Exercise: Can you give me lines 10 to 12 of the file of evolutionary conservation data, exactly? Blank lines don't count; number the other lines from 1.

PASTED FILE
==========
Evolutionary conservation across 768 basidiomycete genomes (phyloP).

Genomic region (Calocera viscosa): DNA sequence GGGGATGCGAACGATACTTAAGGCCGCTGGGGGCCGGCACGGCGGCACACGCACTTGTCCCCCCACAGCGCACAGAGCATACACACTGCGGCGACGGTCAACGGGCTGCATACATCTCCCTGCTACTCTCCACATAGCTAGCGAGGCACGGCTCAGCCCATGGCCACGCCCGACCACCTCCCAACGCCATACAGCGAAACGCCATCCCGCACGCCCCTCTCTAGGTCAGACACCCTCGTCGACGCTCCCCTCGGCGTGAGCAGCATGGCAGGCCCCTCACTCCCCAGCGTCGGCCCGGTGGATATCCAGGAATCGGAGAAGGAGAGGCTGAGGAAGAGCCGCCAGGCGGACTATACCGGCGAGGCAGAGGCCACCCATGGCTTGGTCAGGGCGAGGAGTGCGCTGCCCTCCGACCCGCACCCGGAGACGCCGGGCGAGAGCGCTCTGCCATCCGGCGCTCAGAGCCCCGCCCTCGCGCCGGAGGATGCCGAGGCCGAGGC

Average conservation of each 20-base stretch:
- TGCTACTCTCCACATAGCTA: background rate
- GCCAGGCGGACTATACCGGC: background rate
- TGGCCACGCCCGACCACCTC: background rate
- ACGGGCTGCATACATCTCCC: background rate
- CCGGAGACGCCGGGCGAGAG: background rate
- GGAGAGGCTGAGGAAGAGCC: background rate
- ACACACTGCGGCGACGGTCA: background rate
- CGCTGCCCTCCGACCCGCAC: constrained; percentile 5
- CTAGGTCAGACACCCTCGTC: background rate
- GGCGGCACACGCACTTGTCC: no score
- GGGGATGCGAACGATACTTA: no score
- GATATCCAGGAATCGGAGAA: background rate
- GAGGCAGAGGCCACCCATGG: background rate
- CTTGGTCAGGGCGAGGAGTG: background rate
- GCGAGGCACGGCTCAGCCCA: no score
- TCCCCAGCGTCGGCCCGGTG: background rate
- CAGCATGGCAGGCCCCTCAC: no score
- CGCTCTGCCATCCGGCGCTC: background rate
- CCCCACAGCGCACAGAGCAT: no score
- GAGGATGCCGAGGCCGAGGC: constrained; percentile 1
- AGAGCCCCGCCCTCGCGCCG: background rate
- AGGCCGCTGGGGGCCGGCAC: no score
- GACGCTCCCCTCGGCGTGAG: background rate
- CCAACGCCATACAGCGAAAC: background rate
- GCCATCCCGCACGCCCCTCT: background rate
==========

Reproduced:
- ACACACTGCGGCGACGGTCA: background rate
- CGCTGCCCTCCGACCCGCAC: constrained; percentile 5
- CTAGGTCAGACACCCTCGTC: background rate